The State Historical Society of Missouri has tried to make headway organizing its holdings of Members’ papers. But shifting funding priorities have prolonged an already tedious process.
Former Missouri Sen. Thomas Eagleton’s (D) papers, which are held by the historical society, were in reasonable organizational shape at their time of submission in 1986, according to Tom Miller, senior manuscript specialist at the society. But the papers have not yet been fully cataloged.
Miller said it’s difficult even for a fully staffed center to keep up.
“If we had twice the staff, we would still be unable to process it in a timely fashion,” he said.
The sheer volume of paper has sparked a debate on whether a greater share of personal papers should be digitized. Switching to an electronic format not only cuts down the herculean task of transporting thousands of papers, but also makes the material accessible to a wider audience.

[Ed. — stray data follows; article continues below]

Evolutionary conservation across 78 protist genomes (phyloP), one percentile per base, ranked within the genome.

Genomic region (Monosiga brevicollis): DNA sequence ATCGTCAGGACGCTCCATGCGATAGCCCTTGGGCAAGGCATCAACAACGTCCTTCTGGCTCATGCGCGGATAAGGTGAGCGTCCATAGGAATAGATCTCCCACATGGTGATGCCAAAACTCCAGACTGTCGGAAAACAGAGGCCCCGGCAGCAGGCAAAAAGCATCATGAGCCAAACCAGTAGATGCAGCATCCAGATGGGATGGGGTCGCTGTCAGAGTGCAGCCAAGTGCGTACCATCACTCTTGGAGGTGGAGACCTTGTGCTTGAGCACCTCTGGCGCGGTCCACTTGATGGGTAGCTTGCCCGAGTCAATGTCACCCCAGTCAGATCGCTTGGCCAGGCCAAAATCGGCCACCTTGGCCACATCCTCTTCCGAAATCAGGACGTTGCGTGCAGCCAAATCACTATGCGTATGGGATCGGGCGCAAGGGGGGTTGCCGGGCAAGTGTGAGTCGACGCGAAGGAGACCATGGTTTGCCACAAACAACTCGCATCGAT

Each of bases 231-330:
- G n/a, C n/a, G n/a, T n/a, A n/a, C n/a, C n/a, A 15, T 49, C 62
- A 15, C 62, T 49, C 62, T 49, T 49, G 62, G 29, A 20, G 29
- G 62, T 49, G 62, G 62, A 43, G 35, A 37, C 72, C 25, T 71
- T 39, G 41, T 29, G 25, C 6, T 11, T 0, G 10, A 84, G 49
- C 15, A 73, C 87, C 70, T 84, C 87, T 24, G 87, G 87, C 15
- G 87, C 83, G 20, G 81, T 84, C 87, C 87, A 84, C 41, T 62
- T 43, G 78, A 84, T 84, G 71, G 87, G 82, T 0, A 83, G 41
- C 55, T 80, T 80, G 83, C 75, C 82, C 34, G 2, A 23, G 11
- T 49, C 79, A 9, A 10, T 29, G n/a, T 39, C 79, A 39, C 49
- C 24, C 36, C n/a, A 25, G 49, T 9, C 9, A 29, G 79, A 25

Digital records make it possible for researchers across the world to delve into the papers of historical figures that might be housed thousands of miles away faster and without traveling.
But digitization cuts both ways. The size and scope of some collections make it nearly impossible to digitize every single piece, so some parts of the same documentary record might be available online while others are available only in the original format.
Roll Call has launched a new feature, Hill Navigator, to advise congressional staffers and would-be staffers on how to manage workplace issues on Capitol Hill. Please send us your questions anything from office etiquette, to handling awkward moments, to what happens when the work life gets too personal. Submissions will be treated anonymously.